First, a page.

NFL icon and Chicago Bears legend, dies at 77

NFL icon Gale Sayers has died at the age of 77, the Pro Football Hall of Fame announced Wednesday. Sayers is well-known for his seven seasons with the Chicago Bears, which helped him become the youngest player ever inducted into the Hall of Fame.
Nicknamed the “Kansas Comet,” Sayers passed away on Wednesday morning. While no cause of death has been released, relatives of Sayers said the health decline was due to a long battle with dementia.
While Sayers’ career was short, his impact on the team — and football as a whole — spans far longer than 1965-1971. He won Rookie of the Year in 1965 after scoring a record 22 touchdowns, six of them occurring in a single game. After becoming an All-Pro player in 1968 and winning the league’s rushing title in 1969 following a knee injury, Sayers began the difficult task of helping his fellow teammate Brian Piccolo through his fight with cancer.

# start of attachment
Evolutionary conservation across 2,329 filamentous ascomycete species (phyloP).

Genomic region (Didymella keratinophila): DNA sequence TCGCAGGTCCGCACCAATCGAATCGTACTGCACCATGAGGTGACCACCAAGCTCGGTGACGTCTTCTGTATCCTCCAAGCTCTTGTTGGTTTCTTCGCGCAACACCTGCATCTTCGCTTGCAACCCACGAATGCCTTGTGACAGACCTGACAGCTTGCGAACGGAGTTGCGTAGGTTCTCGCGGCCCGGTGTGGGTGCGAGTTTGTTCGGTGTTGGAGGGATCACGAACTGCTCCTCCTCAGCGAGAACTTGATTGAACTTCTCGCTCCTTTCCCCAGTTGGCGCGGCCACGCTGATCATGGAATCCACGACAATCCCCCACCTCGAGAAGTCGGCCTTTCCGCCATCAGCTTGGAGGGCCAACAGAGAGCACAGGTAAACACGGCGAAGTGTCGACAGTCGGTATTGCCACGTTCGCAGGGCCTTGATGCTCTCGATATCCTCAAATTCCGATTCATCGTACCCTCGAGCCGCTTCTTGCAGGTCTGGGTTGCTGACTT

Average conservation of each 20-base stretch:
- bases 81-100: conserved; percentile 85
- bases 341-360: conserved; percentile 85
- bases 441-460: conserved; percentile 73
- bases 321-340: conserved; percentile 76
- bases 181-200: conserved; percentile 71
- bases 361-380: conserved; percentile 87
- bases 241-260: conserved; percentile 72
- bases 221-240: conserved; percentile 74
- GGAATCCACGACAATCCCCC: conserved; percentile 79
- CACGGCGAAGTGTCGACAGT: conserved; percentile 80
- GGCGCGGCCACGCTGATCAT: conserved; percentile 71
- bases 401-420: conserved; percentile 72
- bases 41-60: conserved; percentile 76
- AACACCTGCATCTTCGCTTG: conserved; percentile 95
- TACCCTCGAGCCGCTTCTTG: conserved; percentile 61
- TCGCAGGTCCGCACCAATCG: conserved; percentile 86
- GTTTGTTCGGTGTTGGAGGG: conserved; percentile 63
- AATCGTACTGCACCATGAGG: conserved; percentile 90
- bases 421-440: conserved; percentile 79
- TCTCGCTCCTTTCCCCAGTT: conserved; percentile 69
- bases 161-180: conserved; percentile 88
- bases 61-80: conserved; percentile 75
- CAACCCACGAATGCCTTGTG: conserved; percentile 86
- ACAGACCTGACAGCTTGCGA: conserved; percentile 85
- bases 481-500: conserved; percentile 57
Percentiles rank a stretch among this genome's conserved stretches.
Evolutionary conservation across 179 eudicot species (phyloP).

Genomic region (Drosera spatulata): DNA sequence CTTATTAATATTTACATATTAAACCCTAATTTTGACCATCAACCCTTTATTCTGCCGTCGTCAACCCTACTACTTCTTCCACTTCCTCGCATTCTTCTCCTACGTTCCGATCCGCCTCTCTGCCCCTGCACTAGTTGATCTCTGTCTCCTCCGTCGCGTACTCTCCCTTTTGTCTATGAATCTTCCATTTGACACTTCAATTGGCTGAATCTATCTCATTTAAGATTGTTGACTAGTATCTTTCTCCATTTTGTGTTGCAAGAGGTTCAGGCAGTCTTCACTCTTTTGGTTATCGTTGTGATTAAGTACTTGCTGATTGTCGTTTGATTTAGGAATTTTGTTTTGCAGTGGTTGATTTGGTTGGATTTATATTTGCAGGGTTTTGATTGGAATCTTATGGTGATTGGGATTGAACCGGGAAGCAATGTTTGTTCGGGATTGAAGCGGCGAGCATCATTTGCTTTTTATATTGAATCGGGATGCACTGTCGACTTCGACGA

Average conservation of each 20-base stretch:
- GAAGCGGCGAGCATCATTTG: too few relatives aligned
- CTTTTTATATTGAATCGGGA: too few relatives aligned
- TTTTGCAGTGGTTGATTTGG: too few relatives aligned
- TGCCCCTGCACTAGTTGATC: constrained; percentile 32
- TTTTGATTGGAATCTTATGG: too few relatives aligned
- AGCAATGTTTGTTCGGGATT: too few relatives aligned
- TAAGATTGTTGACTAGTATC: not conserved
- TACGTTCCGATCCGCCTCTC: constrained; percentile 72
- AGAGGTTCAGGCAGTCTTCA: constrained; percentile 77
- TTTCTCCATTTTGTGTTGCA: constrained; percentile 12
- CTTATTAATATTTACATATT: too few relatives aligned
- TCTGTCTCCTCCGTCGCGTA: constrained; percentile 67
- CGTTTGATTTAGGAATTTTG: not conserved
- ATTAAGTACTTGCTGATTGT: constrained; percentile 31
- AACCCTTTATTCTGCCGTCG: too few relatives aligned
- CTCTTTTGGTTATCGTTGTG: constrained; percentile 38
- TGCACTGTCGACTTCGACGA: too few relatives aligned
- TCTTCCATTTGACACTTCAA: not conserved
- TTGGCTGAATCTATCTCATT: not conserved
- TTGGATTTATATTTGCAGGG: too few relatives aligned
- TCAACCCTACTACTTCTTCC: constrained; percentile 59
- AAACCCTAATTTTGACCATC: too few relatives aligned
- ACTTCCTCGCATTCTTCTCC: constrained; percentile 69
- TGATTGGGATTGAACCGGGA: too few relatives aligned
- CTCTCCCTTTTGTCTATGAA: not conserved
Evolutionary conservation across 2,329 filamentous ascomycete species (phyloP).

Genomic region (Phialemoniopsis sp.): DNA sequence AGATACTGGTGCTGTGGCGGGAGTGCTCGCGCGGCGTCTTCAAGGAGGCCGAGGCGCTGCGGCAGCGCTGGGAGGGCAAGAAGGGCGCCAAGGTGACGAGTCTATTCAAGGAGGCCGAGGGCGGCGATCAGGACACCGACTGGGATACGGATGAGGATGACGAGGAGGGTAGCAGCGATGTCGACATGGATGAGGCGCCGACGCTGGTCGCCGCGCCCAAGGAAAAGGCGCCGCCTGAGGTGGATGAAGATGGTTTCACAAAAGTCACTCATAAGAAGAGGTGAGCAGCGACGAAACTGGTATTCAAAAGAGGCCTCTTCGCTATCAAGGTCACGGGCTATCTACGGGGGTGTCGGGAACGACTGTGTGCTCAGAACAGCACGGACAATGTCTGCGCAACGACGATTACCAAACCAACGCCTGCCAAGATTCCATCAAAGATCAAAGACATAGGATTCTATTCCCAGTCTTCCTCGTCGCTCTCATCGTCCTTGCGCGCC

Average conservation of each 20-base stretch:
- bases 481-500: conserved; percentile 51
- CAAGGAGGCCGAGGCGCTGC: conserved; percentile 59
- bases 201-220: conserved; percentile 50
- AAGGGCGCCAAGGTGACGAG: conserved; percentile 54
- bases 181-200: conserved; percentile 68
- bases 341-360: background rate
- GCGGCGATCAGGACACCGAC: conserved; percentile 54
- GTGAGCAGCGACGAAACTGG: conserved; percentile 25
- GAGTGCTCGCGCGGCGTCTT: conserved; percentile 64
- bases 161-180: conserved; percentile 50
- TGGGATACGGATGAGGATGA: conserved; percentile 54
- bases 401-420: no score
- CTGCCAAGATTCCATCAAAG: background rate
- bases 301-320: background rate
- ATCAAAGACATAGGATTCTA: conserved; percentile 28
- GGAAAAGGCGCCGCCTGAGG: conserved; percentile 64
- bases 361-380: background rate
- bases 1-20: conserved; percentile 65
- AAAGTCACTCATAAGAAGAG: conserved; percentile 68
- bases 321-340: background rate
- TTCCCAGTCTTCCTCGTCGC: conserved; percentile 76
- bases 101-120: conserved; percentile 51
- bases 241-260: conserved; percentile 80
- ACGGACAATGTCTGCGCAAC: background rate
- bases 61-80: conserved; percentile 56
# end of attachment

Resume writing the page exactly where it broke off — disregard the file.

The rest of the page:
The two became friends after the league de-segregated, helping each other through numerous difficulties. When Piccolo was diagnosed, Sayers stayed with him until the very end. Their friendship was documented in Sayer’s autobiography “I Am Third,” and later made into an Emmy Award-winning television film “Brian’s Song.”
Sayers retired from the NFL in 1972 as the all-time leader in kickoff return yards. In 1977, he made history once again by becoming the youngest player ever to be inducted into the Pro Football Hall of Fame. He was 34 years old.
Sayers used the rest of life after football to start a variety of careers, including athletic director at Southern Illinois University-Carbondale, a sports administrator, and a stockbroker. He also used his football prowess to start and fund several inner-city youth initiatives for the City of Chicago. Before his death, and while his health was declining, Sayers appeared at the Bears’ centennial celebration, where he received a standing ovation from the crowd.
“The NFL family lost a true friend today with the passing of Gale Sayers,” said NFL commissioner Robert Goodall. “Gale was one of the finest men in NFL history and one of the game’s most exciting players. We send our heartfelt condolences to his wife Ardie, and his family. Our thoughts are with his teammates, the Bears organization, the many fans who remember him as a football player, and the many more people who were touched by Gale’s spirit and generosity.”

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